I’m getting excited. Today it’s in the mid-sixties in central Massachusetts, and the snow is making way for crocus’, and I think heard a robin sing when I peeked outside at lunch.
That means it’s time to get the garden plan in play, and to get some starts going. What? You don’t have a plan yet? Not to worry!
With the experiences of just one season of outdoor gardening guiding me (and 6 years indoor gardening), and the blog I wrote here last season documenting it, my plan is simple. Instead of going it alone based on my years of indoor gardening, I’m reading up on the wealth of information here on the inter-web, and then will simply plot out my growing tactics based upon what I want, and suggested planting times.
I’m also looking for some bio-diversity if for no other reason than the principle. My sense is the more we emulate Mother Nature the more likely the chance for success; she is the epitome of design, function driving form.
Rather than speard myself thin as I did last summer, I now have a primary goal for this season: to grow and harvest the seeds of giant sunflowers to augment my winter bird feeding obsession. I think if I focus more on a do-able singular goal, one with purpose and function, it will ultimately be more fun. My indoor gardening experience suggests it’s not about the quantity but rather the quality of any given plant or focus, so I think it's a sound strategy. And at this point in my life too, I like the challenge of digging deep; there’s something satisfying about it after a lifetime as a marketing generalist.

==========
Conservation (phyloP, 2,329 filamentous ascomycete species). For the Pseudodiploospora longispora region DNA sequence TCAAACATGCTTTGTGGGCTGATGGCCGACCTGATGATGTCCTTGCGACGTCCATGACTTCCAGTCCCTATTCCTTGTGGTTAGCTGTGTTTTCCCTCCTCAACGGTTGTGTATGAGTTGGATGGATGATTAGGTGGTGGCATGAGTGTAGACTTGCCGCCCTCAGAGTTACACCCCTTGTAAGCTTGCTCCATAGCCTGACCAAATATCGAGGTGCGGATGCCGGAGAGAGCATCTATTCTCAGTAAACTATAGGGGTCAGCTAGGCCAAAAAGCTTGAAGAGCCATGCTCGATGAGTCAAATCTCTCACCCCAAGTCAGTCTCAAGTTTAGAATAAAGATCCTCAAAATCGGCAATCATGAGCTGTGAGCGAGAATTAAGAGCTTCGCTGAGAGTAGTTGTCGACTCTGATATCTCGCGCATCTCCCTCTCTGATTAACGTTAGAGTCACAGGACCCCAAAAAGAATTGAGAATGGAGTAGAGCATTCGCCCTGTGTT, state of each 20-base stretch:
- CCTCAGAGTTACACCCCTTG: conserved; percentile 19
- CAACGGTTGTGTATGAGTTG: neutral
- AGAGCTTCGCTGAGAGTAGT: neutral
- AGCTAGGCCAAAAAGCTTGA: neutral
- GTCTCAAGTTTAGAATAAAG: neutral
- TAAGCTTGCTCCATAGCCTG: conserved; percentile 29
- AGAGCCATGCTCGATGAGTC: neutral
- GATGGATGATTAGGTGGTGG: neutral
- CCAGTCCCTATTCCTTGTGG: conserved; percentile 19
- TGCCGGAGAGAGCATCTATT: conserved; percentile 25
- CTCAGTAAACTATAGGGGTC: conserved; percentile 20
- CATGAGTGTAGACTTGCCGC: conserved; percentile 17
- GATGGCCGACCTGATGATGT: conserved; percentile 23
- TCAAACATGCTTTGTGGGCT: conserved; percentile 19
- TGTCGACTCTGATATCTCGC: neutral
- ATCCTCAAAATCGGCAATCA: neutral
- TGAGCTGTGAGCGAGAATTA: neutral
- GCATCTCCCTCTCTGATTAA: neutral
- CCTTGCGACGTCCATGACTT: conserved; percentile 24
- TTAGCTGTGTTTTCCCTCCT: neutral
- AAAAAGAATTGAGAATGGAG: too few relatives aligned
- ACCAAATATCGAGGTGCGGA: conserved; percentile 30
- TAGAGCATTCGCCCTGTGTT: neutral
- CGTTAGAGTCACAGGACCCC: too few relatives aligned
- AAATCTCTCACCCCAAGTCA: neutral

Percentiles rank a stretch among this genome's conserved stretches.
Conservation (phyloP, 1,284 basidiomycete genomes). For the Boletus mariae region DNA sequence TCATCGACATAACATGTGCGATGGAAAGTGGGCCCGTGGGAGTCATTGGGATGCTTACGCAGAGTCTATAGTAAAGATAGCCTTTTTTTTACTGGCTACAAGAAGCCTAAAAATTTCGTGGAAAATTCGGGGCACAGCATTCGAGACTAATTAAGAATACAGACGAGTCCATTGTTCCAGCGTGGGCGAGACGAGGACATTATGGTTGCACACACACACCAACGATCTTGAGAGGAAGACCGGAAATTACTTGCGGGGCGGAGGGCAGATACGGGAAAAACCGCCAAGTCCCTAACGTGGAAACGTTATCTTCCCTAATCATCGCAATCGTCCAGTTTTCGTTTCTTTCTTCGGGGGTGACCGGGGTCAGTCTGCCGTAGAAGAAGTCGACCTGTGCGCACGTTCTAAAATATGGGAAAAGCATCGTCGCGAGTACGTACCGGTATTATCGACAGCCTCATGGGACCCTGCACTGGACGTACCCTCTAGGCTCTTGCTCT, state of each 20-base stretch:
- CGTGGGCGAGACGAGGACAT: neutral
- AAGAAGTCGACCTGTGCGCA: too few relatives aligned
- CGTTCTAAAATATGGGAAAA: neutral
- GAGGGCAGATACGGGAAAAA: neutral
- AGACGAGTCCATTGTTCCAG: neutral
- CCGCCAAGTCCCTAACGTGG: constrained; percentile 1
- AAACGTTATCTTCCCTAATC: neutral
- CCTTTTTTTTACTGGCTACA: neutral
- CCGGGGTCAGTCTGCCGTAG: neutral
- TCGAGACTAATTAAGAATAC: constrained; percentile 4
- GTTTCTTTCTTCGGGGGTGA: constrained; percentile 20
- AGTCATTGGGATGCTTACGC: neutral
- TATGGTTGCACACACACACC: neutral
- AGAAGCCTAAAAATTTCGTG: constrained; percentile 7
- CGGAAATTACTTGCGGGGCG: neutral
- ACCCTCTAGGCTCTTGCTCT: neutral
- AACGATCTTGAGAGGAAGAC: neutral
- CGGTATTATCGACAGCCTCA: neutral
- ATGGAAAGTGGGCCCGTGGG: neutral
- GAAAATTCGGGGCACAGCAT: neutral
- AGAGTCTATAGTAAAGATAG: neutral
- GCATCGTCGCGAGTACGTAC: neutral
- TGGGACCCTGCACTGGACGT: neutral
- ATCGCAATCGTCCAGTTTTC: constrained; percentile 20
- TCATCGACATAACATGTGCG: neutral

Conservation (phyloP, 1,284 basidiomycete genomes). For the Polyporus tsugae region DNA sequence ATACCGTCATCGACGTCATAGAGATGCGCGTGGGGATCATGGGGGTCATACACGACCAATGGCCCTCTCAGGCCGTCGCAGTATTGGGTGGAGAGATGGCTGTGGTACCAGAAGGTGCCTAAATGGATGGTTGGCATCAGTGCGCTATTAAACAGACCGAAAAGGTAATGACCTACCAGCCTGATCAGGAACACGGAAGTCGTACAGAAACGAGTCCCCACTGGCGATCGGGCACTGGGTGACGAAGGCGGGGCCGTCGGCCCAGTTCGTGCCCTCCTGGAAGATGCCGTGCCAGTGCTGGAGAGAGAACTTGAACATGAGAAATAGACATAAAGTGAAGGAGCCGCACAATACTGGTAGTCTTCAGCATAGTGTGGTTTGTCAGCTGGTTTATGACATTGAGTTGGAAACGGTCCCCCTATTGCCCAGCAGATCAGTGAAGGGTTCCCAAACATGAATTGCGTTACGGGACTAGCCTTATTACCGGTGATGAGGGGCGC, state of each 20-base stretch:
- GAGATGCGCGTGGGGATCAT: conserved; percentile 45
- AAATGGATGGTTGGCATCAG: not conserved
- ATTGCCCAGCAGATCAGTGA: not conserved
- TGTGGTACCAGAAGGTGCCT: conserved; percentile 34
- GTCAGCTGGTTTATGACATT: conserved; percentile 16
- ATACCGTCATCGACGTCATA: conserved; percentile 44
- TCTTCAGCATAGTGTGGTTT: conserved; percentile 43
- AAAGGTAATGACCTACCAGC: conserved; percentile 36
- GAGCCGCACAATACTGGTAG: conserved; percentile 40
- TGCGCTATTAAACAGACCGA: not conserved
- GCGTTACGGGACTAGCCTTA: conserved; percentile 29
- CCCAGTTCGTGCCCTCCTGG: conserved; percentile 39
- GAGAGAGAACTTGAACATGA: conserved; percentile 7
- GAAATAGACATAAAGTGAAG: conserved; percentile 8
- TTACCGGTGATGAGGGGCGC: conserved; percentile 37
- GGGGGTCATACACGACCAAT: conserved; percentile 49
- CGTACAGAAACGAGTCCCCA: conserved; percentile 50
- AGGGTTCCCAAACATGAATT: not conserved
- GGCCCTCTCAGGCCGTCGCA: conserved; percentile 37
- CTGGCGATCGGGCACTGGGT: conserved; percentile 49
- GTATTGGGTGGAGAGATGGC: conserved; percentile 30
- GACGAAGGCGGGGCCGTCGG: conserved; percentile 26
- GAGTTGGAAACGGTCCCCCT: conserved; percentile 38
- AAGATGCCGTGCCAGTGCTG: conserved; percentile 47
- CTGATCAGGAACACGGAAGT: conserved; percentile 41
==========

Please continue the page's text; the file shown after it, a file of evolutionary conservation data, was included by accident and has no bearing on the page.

I’ve decided broccoli will be my secondary challenge. I had tried starts last year under inadequate south-facing window light, and they got so leggy stretching for light they never took when I tried to transplant them outdoors. I did try planting seeds outdoors, which gave me a sense of what the plant should look like, so I have a basic knowledge base. This year I want stir fry veggies!
Getting Starts Started: New Lights, New Tactics
My starts strategy is simple. To start sunflowers and broccoli only, under controlled conditions. The rest of my garden: greens beans, beets, onions, spinach, kale, romaine, pickling cukes, and flowers will go directly into the ground.